Renault reports record $8 billion first-half loss


Renault swung to a record first-half loss as the French automaker grappled with a sharp market downturn and increasingly dismal results from partner Nissan.

The 7.29 billion euro ($8.58 billion) net loss underlines the challenges facing the automaker, which is slashing costs and trying to repair relations with its Japanese alliance partner. It refrained from giving any financial guidance for the year except to say it’s on track on cost savings.

“Although the situation is unprecedented, it is not final,” new CEO Luca de Meo, who took over this month, said in a statement Thursday. “I have every confidence in the group’s ability to recover.”

Renault’s vehicle sales plunged by more than a third during the period, when showrooms and factories were shut for weeks due to the coronavirus pandemic. Adding to its pain are mounting losses at Nissan, the company in which it owns a 43 percent stake.

The Japanese automaker has decided to forgo paying a dividend, denying Renault a payout it has long relied on to bolster its earnings.

Nissan’s performance reduced Renault’s net income by a total of 4.8 billion euros in the first and second quarters.

Renault in May unveiled a plan to eliminate about 14,600 jobs worldwide and lower production capacity by almost a fifth in a bid to cut costs by more than 2 billion euros, of which 600 million euros is forecast for this year.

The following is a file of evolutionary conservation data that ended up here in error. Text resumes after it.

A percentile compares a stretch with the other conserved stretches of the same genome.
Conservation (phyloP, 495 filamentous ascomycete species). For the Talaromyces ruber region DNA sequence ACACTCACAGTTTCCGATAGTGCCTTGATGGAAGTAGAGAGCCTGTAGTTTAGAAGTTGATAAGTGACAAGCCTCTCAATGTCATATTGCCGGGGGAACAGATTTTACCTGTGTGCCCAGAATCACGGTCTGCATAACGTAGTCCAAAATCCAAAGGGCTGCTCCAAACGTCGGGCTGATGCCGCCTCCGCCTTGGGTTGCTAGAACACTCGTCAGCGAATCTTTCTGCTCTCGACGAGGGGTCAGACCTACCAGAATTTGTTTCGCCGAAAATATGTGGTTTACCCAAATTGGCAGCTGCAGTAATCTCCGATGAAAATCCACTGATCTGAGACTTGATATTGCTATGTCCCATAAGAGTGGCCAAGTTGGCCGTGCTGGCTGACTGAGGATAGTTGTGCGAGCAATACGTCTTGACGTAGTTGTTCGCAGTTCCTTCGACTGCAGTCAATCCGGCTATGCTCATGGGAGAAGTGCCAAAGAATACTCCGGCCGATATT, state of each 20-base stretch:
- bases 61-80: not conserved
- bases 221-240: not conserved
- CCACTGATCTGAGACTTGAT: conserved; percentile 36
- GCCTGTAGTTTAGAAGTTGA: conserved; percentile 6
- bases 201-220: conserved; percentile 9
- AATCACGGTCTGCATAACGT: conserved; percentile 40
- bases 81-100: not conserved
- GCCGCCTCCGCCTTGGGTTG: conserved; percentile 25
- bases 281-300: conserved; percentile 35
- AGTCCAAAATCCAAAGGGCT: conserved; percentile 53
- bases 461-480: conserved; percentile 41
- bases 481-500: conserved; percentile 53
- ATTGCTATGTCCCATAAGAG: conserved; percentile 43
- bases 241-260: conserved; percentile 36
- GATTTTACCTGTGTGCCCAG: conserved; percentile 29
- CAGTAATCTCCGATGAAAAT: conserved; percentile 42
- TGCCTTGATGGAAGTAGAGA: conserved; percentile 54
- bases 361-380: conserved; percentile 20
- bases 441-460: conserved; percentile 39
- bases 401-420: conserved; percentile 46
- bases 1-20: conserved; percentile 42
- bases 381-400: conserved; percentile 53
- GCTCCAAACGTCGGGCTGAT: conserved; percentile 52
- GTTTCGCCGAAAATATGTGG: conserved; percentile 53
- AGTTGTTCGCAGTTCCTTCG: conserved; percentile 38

De Meo will oversee politically tricky job cuts in France and a strategy to recalibrate the company’s brands and model lineup.

The company reported a group operating loss of 2 billion euros in the first half, compared with income of 1.52 billion euros a year earlier and said the automotive cash burn was 6.4 billion euros.Renault turned to its most powerful shareholder, the French state, for help during the health crisis, accepting a government-backed credit facility of 5 billion euros.

At the end of June, the automaker said it held 16.8 billion euros of liquidity, compared with 10.3 billion euros on March 30.

This week, the company poached top designers away from PSA Group and Volkswagen Group subsidiary Seat, and Renault Deputy CEO Clotilde Delbos has cited a successful revamp at the maker of Peugeot and Citroen cars as a reason to focus on profitability rather than volume. PSA won investor praise for sticking to its financial outlook and reporting a first-half profit on July 28.

Renault and Nissan are regrouping from a two-decade era of aggressive expansion under the alliance’s former leader, Carlos Ghosn. His 2018 arrest in Japan added strain to the companies’ already tenuous relationship and triggered a period of management upheaval.

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